Hooked on Roman Mythology

By Hanlin, Jayne I | The Christian Science Monitor, March 9, 2009 | Go to article overview

Hooked on Roman Mythology


Hanlin, Jayne I, The Christian Science Monitor


Twenty-TWO years ago IN THIS NEWSPAPER, Thomas D'Evelyn reviewed a book that had a huge impact on my life in general and on the last 14 years in my teaching career specifically. That was A.D. Melville's translation of Ovid's "Metamorphoses."

I loved reading it, and I soon developed lesson plans for my fifth-grade classroom using this book. After several months, I decided to write Mr. Melville and explain how his book inspired this new language arts curriculum.

In his first reply, he wrote: "Your charming letter has given me the greatest pleasure. The main purpose of my translation was to introduce Ovid to a new wide readership, not confined to the academic world, to whom the poem would come as an unsuspected revelation. Your letter shows that you have discovered Ovid, as I hope, and your expertise has passed on the discovery to your pupils - and indeed their parents. That is just what I wanted. I am sure Ovid would be pleased."

Each day in my classroom, I would read from one of Ovid's myths. Students increased their vocabulary, learned figures of speech, predicted outcomes, and practiced penmanship.

I always stopped at a cliffhanging point, such as "Apollo could not suffer ears so dull to keep their human shape."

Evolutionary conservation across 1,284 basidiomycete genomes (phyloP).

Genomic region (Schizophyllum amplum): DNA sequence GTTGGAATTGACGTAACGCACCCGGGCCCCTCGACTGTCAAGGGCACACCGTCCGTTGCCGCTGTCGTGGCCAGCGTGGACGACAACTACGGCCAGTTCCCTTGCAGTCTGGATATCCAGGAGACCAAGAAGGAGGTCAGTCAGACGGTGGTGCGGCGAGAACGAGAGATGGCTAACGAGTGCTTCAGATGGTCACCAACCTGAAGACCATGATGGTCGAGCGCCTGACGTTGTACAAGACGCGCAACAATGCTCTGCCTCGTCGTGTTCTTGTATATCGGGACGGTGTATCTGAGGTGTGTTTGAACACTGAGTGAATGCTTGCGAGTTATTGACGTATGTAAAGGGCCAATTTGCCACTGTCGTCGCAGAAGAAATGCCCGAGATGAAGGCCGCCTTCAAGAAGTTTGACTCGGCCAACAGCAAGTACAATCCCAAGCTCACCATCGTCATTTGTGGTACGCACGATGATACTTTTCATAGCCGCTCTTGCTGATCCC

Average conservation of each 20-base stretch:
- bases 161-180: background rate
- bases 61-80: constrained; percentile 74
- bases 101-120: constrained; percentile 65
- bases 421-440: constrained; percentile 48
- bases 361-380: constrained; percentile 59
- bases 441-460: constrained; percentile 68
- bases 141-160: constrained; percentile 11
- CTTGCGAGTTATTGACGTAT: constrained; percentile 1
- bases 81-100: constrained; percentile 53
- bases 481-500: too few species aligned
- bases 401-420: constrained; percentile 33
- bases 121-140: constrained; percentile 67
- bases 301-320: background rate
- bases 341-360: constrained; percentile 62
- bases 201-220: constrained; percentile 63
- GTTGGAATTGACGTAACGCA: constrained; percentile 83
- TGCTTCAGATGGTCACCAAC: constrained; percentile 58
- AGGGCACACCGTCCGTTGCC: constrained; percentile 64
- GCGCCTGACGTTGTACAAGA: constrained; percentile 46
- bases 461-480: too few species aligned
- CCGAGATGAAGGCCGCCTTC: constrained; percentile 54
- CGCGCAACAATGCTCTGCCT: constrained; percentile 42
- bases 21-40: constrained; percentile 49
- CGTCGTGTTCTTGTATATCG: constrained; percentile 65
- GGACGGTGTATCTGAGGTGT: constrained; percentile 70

Then I closed the book. "Please write the verse and draw Midas with his new ears," I might say.

Only the next day did I reveal the actual result of the king's judgment: "he wears/Henceforth a little ambling ass's ears."

Ovid's classic work - full of timeless truths, romantic liaisons, and even gore - captivated my students. And they never misbehaved while they listened.

In 1994, Melville and I arranged to meet outside London. After seven years of correspondence, I was thrilled to finally see him in person.

We drove to his house, built in 1834, to visit. Once inside, Peggy, his wife, served lemon squash and little, triangular cheese tidbits before lunch.

He explained that after retiring from a 40-year career as a successful solicitor, he decided to pen (literally, using a pen and not a computer) the "changing" myths. …

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